Long silence and change

After long silence I found time to share some recent news. From the end of April 2010 I’m a research fellow at the Max-Plank-Institut for Radioastronomy in Bonn, Germany. It’s quite an exciting place to work so I’m trying to make the best of the environment and get back into proper work schedule.

The research is about Disk-Jet connection using the recent developments of the interferometry. This would involve observations on VLTI AMBER and MIDI instruments.

In parallel I’m trying to push my own projects so expect some developments on that front as well. No promises but I hope to finish couple of drafts by the end of this Summer.


Update on recently accepted or published works

Here is the list of recent changes in the publications where I’m Co-Author:

Paper on “Supersonic turbulence in the cold massive core JCMT 18354-0649S” by Carolan, myself and others got it’s permanent bibcode 2009MNRAS.400…78C.

Paper on “Search for HH-objects and emission stars in star formation regions. VI. Herbig-Haro objects and emission stars in the region of the GM 1-64 and GM 2-4 nebulae” got translated from Russian into English and got it’s permanent bibcode as well – 2009Ap…..52..501N.

Paper entitled “A general catalogue of molecular hydrogen emission-line objects (MHOs) in outflows from young stars” by Chris Davis et al. where I’m also contributing got accepted by Astronomy & Astrophysics.

Paper in preparation on “Looking into the Hearts of Bok Globules: MM and Submm Continuum Images of Isolated Star-Forming Cores” by Ralf Launhardt and others where I’m contributing got a very positive referee report.

MHO Catalogue

Recently I’ve been collaborating with Chris Davis on the catalogue of Molecular Hydrogen Emission-Line Objects (MHOs for short). This project is going forward quite well and recently Chris drafted an article announcing the catalogue which was submitted to A&A. The article is also available from astro-ph.

The catalogue itself has a home page where one could have a look at current numberings of many outflows detected in NIR. There is also a possibility to identify the objects by their pictures. People working in the are of star formation and outflows are encouraged to request the numbers for their new detected objects in NIR. More details can be obtained in the actual MHO home page.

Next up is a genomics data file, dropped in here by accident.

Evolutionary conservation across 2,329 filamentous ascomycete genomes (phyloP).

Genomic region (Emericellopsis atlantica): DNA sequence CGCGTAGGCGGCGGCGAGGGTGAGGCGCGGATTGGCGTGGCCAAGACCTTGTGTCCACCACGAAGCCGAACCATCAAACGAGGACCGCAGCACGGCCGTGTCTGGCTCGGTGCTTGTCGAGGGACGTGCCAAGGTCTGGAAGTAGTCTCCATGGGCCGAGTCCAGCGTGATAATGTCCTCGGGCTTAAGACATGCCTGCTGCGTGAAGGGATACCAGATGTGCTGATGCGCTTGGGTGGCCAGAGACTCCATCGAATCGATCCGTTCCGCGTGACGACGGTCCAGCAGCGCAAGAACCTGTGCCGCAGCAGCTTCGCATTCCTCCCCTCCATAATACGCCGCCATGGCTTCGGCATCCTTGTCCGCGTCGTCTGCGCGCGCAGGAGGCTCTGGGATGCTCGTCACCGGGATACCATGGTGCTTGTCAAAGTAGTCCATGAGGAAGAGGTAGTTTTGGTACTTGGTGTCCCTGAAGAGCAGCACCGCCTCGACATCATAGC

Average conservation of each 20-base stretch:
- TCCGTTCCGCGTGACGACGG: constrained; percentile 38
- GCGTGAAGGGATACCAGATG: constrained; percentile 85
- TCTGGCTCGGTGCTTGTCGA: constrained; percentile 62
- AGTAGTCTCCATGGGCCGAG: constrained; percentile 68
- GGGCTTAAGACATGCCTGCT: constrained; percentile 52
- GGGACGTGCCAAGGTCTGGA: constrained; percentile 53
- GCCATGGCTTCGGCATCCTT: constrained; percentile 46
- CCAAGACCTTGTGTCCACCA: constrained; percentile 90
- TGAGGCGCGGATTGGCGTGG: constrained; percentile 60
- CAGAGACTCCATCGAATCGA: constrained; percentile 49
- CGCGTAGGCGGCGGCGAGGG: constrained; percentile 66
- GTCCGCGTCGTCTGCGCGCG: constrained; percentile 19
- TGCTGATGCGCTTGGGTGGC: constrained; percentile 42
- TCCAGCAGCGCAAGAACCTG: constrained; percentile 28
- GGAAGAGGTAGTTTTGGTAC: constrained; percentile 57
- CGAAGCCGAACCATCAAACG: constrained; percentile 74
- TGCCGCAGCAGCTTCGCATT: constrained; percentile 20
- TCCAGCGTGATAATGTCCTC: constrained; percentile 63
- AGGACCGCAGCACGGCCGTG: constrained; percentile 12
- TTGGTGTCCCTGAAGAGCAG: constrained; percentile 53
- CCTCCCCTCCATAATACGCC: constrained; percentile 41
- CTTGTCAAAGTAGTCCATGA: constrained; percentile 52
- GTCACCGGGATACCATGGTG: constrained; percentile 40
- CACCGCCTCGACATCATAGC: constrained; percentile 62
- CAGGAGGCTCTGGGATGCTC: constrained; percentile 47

Update December 19th 2009 – The paper has been accepted for the publications by Astronomy & Astrophysics

Still Here

I wonder … yes, I wonder if someone ever noticed my silence here. Not likely! I’ve been going through hard times recently. Lot’s of work to do and no time to do. Yes, yes I need to prioritise my work and get things done on time. Well, at least the very important part of it.

Meanwhile I’ve been trying to finish one article on GM 2-4 and my Braid Nebula survey paper. Both things are going well. GM 2-4 paper is almost ready to be circulated to the wider audience.

core JCMT 18354-0649S

We have successfully submitted our paper entitled “Supersonic turbulence in the cold massive core JCMT 18354-0649S” into MNRAS. The paper is leaded by our former PhD student and now Dr. Patrick Carolan. Paper includes radio-line observations of this particular core taken at the JCMT and MOPRA. The results were then fitted by the 3D non-LTE radiative transfer code by Eric Keto.

Here is a quote from the Abstract:

In this example of a cold massive core, JCMT 18354-0649S, a possible high mass analogue to a low mass star forming core is studied. Line and continuum observations from JCMT, Mopra Telescope and Spitzer are presented and modelled in detail using a 3D molecular line radiative transfer code. In almost every way JCMT 18354-0649S, is a scaled-up version of a typical low mass core with similar temperatures, chemical abundances and densities. The difference is that both the infall velocity and the turbulent width of the line profiles are an order of magnitude larger. While the higher infall velocity is expected due to the large mass of JCMT 18354-0649S, we suggest that this highly supersonic turbulence is best understood as being due to a large population of clumps embedded in a more tenuous medium. Many of these clumps will eventually undergo gravitational collapse to form individual low mass stars in a cluster around the massive stars.

Journal Club Meetings

Recently I’ve been given the responsibility to run regular Journal Club Meetings at the Centre for Astronomy of NUIG. After trying to pull together the list of potential candidates I’ve finally organised them together and today we had our “opening” meeting. 

The idea behind the Journal Club is following: We have 2 speakers who present recently published papers of their choice. The papers should not be related to them but could be related to their research. Every speaker gets 20 minutes for the presentation and 5 minutes afterwards for the questions. 

We got 2 speakers one was Gregg Hallinan and the other was me. The audience was full and everybody seamed quite interested in the presented topics. Hope that next Thursday the turnout would be as good as this one.